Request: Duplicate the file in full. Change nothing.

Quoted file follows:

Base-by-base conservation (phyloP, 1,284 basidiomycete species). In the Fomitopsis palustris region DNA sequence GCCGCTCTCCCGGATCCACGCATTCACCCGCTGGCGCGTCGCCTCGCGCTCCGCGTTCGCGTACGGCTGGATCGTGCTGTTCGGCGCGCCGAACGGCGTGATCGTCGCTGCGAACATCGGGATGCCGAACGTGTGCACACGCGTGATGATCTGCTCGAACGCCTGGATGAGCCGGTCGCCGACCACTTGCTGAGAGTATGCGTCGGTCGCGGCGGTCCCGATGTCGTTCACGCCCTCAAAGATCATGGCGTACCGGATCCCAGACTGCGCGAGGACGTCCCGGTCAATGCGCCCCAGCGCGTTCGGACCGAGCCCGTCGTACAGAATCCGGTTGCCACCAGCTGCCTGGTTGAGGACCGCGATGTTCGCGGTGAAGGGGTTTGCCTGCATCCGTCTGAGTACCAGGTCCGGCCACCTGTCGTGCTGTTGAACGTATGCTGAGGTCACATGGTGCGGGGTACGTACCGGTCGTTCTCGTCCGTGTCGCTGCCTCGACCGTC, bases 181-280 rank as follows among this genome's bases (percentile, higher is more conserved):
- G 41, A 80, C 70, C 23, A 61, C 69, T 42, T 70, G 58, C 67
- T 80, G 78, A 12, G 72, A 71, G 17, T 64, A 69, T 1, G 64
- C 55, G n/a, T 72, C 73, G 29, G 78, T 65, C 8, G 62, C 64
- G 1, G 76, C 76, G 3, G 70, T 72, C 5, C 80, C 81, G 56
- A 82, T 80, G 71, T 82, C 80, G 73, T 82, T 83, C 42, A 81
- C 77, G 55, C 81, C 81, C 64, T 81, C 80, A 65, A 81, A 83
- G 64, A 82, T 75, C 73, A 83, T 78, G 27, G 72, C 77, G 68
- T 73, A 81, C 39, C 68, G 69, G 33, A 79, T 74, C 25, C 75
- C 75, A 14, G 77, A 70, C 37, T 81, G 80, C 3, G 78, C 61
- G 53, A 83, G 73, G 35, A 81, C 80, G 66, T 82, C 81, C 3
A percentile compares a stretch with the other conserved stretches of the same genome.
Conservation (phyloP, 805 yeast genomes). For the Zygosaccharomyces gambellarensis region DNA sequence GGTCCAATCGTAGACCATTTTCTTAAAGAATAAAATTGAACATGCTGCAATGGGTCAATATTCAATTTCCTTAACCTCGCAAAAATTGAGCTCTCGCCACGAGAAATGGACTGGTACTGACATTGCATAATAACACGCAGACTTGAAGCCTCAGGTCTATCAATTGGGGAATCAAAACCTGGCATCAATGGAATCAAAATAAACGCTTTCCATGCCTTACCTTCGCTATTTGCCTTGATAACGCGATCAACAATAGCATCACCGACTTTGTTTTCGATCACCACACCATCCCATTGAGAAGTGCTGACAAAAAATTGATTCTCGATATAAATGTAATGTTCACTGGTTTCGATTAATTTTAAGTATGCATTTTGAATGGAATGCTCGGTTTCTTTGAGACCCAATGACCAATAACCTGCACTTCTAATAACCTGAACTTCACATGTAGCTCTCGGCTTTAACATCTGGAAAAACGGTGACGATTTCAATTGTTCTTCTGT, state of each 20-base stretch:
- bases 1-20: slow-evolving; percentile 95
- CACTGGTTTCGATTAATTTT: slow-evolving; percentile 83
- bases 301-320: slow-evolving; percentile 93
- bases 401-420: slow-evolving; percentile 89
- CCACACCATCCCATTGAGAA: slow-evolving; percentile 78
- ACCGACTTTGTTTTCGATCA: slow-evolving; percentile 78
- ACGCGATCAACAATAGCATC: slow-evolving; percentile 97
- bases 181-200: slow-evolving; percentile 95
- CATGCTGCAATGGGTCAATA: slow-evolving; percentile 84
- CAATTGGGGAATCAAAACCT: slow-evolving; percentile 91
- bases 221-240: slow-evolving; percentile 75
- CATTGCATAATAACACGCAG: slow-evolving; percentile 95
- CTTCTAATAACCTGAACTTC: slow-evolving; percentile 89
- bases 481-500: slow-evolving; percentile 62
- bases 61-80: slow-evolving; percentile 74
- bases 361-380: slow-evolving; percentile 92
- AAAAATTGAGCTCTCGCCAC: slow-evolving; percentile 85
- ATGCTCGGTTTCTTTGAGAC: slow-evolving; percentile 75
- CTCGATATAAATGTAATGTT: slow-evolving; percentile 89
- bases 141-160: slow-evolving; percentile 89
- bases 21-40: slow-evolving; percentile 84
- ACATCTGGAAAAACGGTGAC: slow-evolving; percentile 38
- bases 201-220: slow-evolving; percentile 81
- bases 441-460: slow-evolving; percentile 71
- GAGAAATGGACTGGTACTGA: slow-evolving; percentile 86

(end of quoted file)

Base-by-base conservation (phyloP, 1,284 basidiomycete species). In the Fomitopsis palustris region DNA sequence GCCGCTCTCCCGGATCCACGCATTCACCCGCTGGCGCGTCGCCTCGCGCTCCGCGTTCGCGTACGGCTGGATCGTGCTGTTCGGCGCGCCGAACGGCGTGATCGTCGCTGCGAACATCGGGATGCCGAACGTGTGCACACGCGTGATGATCTGCTCGAACGCCTGGATGAGCCGGTCGCCGACCACTTGCTGAGAGTATGCGTCGGTCGCGGCGGTCCCGATGTCGTTCACGCCCTCAAAGATCATGGCGTACCGGATCCCAGACTGCGCGAGGACGTCCCGGTCAATGCGCCCCAGCGCGTTCGGACCGAGCCCGTCGTACAGAATCCGGTTGCCACCAGCTGCCTGGTTGAGGACCGCGATGTTCGCGGTGAAGGGGTTTGCCTGCATCCGTCTGAGTACCAGGTCCGGCCACCTGTCGTGCTGTTGAACGTATGCTGAGGTCACATGGTGCGGGGTACGTACCGGTCGTTCTCGTCCGTGTCGCTGCCTCGACCGTC, bases 181-280 rank as follows among this genome's bases (percentile, higher is more conserved):
- G 41, A 80, C 70, C 23, A 61, C 69, T 42, T 70, G 58, C 67
- T 80, G 78, A 12, G 72, A 71, G 17, T 64, A 69, T 1, G 64
- C 55, G n/a, T 72, C 73, G 29, G 78, T 65, C 8, G 62, C 64
- G 1, G 76, C 76, G 3, G 70, T 72, C 5, C 80, C 81, G 56
- A 82, T 80, G 71, T 82, C 80, G 73, T 82, T 83, C 42, A 81
- C 77, G 55, C 81, C 81, C 64, T 81, C 80, A 65, A 81, A 83
- G 64, A 82, T 75, C 73, A 83, T 78, G 27, G 72, C 77, G 68
- T 73, A 81, C 39, C 68, G 69, G 33, A 79, T 74, C 25, C 75
- C 75, A 14, G 77, A 70, C 37, T 81, G 80, C 3, G 78, C 61
- G 53, A 83, G 73, G 35, A 81, C 80, G 66, T 82, C 81, C 3
A percentile compares a stretch with the other conserved stretches of the same genome.
Conservation (phyloP, 805 yeast genomes). For the Zygosaccharomyces gambellarensis region DNA sequence GGTCCAATCGTAGACCATTTTCTTAAAGAATAAAATTGAACATGCTGCAATGGGTCAATATTCAATTTCCTTAACCTCGCAAAAATTGAGCTCTCGCCACGAGAAATGGACTGGTACTGACATTGCATAATAACACGCAGACTTGAAGCCTCAGGTCTATCAATTGGGGAATCAAAACCTGGCATCAATGGAATCAAAATAAACGCTTTCCATGCCTTACCTTCGCTATTTGCCTTGATAACGCGATCAACAATAGCATCACCGACTTTGTTTTCGATCACCACACCATCCCATTGAGAAGTGCTGACAAAAAATTGATTCTCGATATAAATGTAATGTTCACTGGTTTCGATTAATTTTAAGTATGCATTTTGAATGGAATGCTCGGTTTCTTTGAGACCCAATGACCAATAACCTGCACTTCTAATAACCTGAACTTCACATGTAGCTCTCGGCTTTAACATCTGGAAAAACGGTGACGATTTCAATTGTTCTTCTGT, state of each 20-base stretch:
- bases 1-20: slow-evolving; percentile 95
- CACTGGTTTCGATTAATTTT: slow-evolving; percentile 83
- bases 301-320: slow-evolving; percentile 93
- bases 401-420: slow-evolving; percentile 89
- CCACACCATCCCATTGAGAA: slow-evolving; percentile 78
- ACCGACTTTGTTTTCGATCA: slow-evolving; percentile 78
- ACGCGATCAACAATAGCATC: slow-evolving; percentile 97
- bases 181-200: slow-evolving; percentile 95
- CATGCTGCAATGGGTCAATA: slow-evolving; percentile 84
- CAATTGGGGAATCAAAACCT: slow-evolving; percentile 91
- bases 221-240: slow-evolving; percentile 75
- CATTGCATAATAACACGCAG: slow-evolving; percentile 95
- CTTCTAATAACCTGAACTTC: slow-evolving; percentile 89
- bases 481-500: slow-evolving; percentile 62
- bases 61-80: slow-evolving; percentile 74
- bases 361-380: slow-evolving; percentile 92
- AAAAATTGAGCTCTCGCCAC: slow-evolving; percentile 85
- ATGCTCGGTTTCTTTGAGAC: slow-evolving; percentile 75
- CTCGATATAAATGTAATGTT: slow-evolving; percentile 89
- bases 141-160: slow-evolving; percentile 89
- bases 21-40: slow-evolving; percentile 84
- ACATCTGGAAAAACGGTGAC: slow-evolving; percentile 38
- bases 201-220: slow-evolving; percentile 81
- bases 441-460: slow-evolving; percentile 71
- GAGAAATGGACTGGTACTGA: slow-evolving; percentile 86